From Couch Potatoes To Pro Athletes: USCIS Includes Video Gamers in P Visa Category

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After intensive lobbying by Riot Games, a Santa Monica-based gaming company, U.S. Citizenship & Immigration Services (USCIS) is now issuing visas that are normally given to foreign professional athletes to professional gamers. This breaking news comes just in time for the League of Legends Championship Series (LCS) held at the famous Staples Center in Los Angeles during the first week of October. National and international gamers have the opportunity to showcase their gaming talent at the LCS in hopes of winning a $1 million prize.

Before USCIS’s expansion of the P visa category to include “electronic sports,” foreign gamers were limited in the types of work permits that they could obtain in order to enter the United States and participate in league tournaments. This recent development did not come without the persistence, persuasion, and the presentation of hardcore evidence. Riot Games showed how gamers practice 10 to 12 hours a day, building stamina and advanced skills in order to improve their craft.

The controversy leading up the USCIS’s recognition of gamers as athletes for immigration purposes leads one to ask, “what is an athlete?” The government was less interested in Merriam-Webster’s definition, “a person who is trained or skilled in exercises, sports, or games requiring physical strength, agility, or stamina” and more interested in economics.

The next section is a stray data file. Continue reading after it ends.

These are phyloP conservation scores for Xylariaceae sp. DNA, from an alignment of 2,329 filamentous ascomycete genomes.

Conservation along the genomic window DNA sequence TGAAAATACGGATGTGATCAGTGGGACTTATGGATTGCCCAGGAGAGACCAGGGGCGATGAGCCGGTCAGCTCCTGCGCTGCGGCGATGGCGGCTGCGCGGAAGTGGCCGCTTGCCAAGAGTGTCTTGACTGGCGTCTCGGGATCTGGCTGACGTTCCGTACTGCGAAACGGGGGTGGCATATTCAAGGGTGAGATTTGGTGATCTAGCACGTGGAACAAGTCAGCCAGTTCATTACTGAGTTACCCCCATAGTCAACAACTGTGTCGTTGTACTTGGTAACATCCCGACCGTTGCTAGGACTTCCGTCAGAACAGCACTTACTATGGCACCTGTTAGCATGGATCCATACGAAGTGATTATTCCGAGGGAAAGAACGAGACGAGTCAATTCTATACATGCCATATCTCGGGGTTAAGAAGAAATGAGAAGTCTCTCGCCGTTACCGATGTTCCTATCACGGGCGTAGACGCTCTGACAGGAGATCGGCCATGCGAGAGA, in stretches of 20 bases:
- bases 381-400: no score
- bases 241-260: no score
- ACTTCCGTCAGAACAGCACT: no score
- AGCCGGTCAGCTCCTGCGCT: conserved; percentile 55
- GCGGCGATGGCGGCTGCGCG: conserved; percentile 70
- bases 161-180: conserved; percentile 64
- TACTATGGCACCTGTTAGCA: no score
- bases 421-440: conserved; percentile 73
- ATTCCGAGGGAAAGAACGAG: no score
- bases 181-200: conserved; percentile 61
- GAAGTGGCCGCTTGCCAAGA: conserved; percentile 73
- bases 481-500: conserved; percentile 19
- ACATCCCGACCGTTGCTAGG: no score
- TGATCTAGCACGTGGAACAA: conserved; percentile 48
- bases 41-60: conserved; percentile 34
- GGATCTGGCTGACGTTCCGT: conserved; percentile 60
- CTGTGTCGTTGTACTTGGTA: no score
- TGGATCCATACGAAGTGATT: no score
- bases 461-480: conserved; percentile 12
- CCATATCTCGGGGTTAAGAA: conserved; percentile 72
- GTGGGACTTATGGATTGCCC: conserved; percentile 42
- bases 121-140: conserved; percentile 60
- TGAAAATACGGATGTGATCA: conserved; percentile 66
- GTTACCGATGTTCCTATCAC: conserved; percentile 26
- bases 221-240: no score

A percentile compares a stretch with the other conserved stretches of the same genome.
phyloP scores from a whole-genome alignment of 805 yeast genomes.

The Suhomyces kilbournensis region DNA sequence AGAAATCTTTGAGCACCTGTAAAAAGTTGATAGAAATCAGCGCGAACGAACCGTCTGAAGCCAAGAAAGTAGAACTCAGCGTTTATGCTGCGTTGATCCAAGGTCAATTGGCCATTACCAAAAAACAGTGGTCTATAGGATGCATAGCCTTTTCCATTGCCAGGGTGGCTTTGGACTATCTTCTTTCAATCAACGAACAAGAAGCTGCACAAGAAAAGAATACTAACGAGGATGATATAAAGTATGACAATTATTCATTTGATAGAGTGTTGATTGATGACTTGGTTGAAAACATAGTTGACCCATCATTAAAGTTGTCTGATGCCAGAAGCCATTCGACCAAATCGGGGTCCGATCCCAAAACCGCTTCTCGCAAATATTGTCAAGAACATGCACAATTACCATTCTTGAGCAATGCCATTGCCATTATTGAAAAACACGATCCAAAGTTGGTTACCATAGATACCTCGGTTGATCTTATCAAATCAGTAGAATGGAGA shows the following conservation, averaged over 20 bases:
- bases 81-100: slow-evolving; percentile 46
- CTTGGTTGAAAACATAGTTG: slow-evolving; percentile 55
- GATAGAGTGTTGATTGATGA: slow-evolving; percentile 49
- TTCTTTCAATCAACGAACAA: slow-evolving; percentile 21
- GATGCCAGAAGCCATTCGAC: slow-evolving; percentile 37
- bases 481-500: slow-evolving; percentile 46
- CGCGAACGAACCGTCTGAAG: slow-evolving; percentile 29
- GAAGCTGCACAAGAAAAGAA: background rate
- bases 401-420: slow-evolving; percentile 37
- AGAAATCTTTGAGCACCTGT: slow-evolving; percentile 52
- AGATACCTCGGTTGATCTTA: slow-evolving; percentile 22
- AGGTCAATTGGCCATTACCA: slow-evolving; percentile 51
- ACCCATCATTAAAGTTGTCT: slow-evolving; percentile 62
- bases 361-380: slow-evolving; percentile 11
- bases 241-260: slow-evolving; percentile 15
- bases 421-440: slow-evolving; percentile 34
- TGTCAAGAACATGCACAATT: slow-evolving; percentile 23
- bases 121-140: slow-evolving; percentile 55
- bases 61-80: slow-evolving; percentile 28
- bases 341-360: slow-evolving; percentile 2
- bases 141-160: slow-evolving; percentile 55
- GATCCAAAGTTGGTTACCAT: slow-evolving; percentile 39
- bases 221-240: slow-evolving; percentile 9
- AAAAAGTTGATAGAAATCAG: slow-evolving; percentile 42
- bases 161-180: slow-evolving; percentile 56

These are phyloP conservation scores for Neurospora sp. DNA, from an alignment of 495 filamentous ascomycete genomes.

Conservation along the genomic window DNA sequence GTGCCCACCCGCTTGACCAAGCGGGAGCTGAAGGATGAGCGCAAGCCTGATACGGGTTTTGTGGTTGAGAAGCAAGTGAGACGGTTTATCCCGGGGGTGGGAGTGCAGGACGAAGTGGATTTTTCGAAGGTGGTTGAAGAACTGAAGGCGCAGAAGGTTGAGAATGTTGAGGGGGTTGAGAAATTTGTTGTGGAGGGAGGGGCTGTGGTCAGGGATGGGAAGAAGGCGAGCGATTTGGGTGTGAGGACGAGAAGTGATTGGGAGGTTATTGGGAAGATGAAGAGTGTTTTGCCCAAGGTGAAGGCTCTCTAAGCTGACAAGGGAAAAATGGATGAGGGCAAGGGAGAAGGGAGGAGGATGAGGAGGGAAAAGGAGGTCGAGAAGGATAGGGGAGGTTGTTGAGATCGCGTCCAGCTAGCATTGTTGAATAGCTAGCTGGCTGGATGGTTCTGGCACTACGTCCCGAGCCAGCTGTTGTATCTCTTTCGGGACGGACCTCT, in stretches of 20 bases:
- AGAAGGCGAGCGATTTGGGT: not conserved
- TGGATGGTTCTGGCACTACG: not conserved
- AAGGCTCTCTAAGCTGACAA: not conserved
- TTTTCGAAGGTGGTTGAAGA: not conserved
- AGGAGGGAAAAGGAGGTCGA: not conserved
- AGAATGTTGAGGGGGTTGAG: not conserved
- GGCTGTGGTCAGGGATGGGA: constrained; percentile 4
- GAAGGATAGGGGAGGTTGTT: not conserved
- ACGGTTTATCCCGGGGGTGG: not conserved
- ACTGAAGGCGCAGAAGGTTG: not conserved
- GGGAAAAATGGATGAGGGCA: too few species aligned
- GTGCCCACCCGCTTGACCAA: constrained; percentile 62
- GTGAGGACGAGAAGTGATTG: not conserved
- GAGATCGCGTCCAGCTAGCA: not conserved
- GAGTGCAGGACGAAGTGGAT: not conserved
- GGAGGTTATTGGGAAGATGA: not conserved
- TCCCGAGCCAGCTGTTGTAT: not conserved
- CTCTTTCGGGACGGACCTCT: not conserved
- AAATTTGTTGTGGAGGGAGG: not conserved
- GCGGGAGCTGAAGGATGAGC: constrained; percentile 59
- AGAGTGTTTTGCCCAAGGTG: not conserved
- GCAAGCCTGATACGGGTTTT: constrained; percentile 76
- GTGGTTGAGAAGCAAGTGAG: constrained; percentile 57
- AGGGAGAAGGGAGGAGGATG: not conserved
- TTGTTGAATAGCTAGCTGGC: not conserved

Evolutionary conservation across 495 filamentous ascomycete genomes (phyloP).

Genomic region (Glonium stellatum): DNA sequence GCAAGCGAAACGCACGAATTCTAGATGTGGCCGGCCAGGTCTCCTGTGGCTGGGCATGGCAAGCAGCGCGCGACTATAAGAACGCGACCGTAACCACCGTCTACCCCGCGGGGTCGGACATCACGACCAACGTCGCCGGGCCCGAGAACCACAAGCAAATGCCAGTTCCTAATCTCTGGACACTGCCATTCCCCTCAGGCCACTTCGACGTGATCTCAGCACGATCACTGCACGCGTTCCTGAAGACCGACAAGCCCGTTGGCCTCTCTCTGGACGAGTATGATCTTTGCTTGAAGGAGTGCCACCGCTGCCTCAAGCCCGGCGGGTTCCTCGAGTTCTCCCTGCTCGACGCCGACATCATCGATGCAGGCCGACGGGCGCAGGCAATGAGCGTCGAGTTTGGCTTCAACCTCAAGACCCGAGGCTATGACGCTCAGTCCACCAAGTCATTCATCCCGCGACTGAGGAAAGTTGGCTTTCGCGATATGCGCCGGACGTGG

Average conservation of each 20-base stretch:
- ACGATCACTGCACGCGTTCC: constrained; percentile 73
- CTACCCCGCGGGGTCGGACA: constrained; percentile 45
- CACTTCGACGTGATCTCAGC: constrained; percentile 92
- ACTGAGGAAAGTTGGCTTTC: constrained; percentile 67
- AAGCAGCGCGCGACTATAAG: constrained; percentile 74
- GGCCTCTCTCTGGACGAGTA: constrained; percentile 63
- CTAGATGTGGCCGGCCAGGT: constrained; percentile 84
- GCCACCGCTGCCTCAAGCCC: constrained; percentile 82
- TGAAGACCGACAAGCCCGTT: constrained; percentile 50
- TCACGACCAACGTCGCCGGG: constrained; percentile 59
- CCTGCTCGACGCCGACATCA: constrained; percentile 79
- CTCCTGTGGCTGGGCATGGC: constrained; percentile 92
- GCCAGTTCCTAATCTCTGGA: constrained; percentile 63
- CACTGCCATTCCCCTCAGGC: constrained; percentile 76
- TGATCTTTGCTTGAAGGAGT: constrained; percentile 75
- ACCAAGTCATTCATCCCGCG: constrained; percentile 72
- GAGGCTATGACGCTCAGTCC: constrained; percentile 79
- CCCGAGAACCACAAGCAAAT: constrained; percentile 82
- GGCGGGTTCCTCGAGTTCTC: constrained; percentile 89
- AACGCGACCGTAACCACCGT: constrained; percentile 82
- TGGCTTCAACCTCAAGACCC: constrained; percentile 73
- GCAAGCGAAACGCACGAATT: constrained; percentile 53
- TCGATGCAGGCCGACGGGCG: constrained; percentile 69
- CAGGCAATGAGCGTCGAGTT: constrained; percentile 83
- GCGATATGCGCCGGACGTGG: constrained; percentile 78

To secure visas for event participants, Riot Games had to establish not only that gamers are professional athletes dedicated to the sport, but also that the video-gaming industry had made significant contributions to the economy and will continue to do so in the future. Referencing the National Basketball Association, the National Football League, and the National Hockey League, the company argued that viewership was comparable to major broadcasting sports events. According to an interview with Riot Games eSports manager  Nick Allen in GameSpot, a website dedicated to gaming news, last year’s tournament had 1.1 million concurrent viewers at its peak and more than 8.2 million total unique viewers worldwide for both television and online.

As a recognized sports league, LCS garners well-known corporate event sponsors. In addition, over 32 million gamers pay to play every month. As a result, the tournament brings in enough money to issue a $1 million prize out of an $8 million dollar prize pot.

USCIS’s inclusion of pro gamers under the P visa category will likely have a positive impact on the gaming industry.  With only 40 professionals currently, the LCS has the potential to grow and become just as recognizable as the four major sports leagues.  Could we someday see video gamers competing for gold? Maybe, so long as the gaming industry’s economic and international influence continues to thrive.